Moving from Impunity to Accountability in Post-War Liberia: Possibilities, Cautions, and Challenges
Liberia has become the quintessential example of an African failed state. Though Liberia’s civil war is officially over, war criminals are free and some are even helping run the transitional government under the authority of Liberia’s Comprehensive Peace Agreement (CPA). This peace agreement calls for the consideration of a general amnesty for those involved in the Liberian civil war alongside the parceling of governmental functions among members of various rebel groups. The drafters of the agreement claim that this was the only viable solution for sustainable peace in Liberia. Meanwhile, Charles Taylor relaxes in Nigeria’s resort city of Calabar. To contrast Liberia, Sierra Leone took the brave step of implementing the Special Court for Sierra Leone when it realized that its peace agreement-which had similar goals and structure to Liberia’s- was a failure. Sierra Leone’s decision signals a desire to begin the transition to rule of law and the end of rule by impunity. Sierra Leone can be a model for Liberia. This Comment revisits the colonial period in Liberia to track the growth of a culture of impunity. This rule by Liberian elites, without answering to their own people, has directly caused a failure of the Liberian state. I suggest that a Special Court for Liberia, instead of less punitive transitional mechanisms, would create a hands-on approach to building the respect for a tradition of rule of law and justice in a country that lacks such a tradition. If the intervention of the transitional government of Liberia and the international community is at the level of the exercise of elite power instead of at the level of reconciliation among the masses (which is where the Comprehensive Peace Agreement focuses its energies)-through the use of punitive mechanisms such as prosecution in a hybrid court of law, Liberia can begin to end the culture of impunity and ring in a sustainable peace. In pursuing this goal of the implementation of the Special Court for Liberia, the CPA would need to be revised to reflect the concerns expressed in this Comment. Primarily, a revised CPA must reject amnesty for war crimes and crimes against humanity as was done in Sierra Leone.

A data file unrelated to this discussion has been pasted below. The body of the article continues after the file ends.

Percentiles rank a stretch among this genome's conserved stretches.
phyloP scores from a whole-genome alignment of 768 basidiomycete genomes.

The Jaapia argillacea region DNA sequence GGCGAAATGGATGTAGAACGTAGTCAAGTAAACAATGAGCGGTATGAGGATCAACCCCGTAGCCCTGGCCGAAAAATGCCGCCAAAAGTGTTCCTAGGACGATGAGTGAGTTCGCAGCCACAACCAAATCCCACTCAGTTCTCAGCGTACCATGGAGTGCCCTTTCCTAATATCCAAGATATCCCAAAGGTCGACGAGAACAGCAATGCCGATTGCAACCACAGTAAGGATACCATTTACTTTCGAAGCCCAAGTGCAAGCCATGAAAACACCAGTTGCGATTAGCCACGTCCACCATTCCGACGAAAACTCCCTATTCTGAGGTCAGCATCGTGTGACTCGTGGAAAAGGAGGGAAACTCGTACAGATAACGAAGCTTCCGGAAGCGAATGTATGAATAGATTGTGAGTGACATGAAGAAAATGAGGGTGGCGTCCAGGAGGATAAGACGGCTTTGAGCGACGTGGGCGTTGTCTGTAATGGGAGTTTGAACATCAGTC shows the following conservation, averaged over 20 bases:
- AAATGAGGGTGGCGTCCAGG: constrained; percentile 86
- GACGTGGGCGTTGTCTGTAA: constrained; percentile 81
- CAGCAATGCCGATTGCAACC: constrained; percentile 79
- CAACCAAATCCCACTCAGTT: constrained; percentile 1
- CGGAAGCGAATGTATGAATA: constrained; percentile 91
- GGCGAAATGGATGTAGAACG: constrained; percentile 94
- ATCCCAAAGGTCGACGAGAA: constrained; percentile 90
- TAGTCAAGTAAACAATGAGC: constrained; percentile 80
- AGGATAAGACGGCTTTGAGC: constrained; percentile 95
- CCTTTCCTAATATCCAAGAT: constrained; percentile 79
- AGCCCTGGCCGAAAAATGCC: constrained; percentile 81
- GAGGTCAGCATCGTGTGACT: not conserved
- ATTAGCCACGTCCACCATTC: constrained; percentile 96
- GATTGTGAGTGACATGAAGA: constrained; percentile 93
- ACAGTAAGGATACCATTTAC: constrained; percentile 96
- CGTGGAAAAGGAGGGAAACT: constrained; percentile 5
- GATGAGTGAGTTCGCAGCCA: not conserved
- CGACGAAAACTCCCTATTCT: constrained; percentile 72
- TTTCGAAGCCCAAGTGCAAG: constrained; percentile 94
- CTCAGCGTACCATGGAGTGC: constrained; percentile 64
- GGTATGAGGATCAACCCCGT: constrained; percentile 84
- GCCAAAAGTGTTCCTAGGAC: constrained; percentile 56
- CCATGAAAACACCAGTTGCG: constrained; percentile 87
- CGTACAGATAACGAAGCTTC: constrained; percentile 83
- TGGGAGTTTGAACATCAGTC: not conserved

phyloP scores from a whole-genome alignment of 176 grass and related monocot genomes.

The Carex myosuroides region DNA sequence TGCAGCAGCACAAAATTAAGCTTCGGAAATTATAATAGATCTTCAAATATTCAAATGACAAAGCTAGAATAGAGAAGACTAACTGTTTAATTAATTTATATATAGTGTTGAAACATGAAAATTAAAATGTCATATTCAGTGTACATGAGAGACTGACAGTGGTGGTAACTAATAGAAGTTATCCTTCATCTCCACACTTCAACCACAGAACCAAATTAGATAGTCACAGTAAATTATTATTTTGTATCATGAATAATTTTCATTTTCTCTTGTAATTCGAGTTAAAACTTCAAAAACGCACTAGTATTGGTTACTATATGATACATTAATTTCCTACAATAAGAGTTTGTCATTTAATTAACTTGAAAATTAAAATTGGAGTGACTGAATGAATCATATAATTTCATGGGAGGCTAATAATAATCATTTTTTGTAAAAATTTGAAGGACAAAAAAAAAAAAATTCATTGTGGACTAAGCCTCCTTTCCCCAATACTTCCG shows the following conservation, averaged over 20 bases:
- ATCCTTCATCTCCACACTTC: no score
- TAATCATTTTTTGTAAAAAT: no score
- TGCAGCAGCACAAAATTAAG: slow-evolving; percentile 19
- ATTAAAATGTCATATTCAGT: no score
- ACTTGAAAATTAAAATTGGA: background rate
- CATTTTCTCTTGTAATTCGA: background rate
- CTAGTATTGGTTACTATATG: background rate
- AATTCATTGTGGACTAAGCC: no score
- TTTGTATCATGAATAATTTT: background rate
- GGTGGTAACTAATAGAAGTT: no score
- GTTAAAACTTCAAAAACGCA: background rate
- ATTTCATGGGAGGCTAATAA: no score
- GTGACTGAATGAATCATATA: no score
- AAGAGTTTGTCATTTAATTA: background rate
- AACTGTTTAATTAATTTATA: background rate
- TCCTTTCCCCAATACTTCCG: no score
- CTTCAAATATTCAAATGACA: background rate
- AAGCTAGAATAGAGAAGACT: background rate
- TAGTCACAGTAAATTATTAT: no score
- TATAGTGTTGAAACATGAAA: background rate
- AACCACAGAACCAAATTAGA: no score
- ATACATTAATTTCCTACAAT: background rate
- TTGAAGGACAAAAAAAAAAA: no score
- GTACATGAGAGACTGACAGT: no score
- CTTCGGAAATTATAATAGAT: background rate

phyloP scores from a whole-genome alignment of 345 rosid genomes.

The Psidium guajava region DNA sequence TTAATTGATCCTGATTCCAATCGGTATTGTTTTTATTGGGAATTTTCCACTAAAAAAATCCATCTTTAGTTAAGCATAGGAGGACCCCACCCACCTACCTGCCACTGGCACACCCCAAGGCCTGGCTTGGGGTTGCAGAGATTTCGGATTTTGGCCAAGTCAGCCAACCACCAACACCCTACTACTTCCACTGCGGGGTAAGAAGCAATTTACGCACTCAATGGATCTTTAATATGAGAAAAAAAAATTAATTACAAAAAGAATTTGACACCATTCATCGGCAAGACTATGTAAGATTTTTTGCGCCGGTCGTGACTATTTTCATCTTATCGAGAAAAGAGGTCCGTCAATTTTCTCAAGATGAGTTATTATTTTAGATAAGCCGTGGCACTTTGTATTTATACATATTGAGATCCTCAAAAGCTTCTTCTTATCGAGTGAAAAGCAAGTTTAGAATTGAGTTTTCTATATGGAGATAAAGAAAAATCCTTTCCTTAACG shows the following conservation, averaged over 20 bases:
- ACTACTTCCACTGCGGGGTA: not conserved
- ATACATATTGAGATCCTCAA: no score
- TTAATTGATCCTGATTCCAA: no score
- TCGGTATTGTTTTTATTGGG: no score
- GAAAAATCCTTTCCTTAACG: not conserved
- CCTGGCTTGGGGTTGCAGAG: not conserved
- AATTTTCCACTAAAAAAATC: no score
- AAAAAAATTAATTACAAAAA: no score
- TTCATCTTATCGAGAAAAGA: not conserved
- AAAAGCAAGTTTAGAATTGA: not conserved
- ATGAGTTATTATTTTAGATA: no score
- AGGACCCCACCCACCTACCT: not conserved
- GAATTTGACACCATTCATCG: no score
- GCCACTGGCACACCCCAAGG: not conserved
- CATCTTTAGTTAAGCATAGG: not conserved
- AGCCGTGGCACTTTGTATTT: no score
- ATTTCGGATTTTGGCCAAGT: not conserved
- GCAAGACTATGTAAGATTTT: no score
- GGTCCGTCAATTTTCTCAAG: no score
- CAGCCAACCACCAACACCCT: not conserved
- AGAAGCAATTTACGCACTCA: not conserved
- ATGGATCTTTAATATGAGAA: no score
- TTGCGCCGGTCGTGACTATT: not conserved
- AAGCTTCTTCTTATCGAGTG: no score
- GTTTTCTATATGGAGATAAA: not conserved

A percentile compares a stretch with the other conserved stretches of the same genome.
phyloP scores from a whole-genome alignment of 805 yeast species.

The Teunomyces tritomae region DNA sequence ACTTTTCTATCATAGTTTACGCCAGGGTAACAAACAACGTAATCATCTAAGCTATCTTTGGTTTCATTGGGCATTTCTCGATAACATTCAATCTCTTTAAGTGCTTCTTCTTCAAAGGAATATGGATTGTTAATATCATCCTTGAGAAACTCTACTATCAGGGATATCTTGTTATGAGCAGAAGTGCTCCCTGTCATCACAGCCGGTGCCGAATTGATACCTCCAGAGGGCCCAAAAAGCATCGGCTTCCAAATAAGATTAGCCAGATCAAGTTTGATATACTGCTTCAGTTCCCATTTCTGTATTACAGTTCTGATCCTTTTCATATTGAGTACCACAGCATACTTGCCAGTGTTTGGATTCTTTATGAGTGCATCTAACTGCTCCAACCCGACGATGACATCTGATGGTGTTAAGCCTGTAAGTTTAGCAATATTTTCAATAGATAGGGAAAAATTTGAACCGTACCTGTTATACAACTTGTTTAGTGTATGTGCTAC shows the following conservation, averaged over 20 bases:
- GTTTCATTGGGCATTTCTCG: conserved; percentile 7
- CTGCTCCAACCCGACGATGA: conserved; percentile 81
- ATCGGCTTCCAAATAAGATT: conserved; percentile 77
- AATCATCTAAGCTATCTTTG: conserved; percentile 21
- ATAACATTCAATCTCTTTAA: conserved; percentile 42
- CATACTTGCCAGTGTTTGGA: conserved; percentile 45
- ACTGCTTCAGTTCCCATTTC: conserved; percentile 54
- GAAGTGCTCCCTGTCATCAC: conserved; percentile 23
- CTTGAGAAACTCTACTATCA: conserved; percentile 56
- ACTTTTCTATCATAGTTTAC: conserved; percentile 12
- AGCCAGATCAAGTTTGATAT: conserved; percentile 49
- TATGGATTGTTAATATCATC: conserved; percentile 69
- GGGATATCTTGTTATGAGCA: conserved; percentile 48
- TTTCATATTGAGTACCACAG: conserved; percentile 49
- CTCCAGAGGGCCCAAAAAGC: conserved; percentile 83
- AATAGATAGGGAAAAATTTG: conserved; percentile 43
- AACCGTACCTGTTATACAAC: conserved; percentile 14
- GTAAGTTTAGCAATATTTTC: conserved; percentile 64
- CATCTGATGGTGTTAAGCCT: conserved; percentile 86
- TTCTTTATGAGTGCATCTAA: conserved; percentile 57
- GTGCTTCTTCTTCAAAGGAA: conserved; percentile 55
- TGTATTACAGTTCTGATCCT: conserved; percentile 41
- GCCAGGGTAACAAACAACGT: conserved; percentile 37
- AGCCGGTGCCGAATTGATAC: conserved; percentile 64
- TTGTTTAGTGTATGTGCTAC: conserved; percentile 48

Civil Rights and Discrimination | Comparative and Foreign Law | Courts | Human Rights Law | International Law | Law and Politics | Law and Society
Date of this Version
Rena L. Scott, "Moving from Impunity to Accountability in Post-War Liberia: Possibilities, Cautions, and Challenges" (April 24, 2005). bepress Legal Series. bepress Legal Series.Working Paper 606.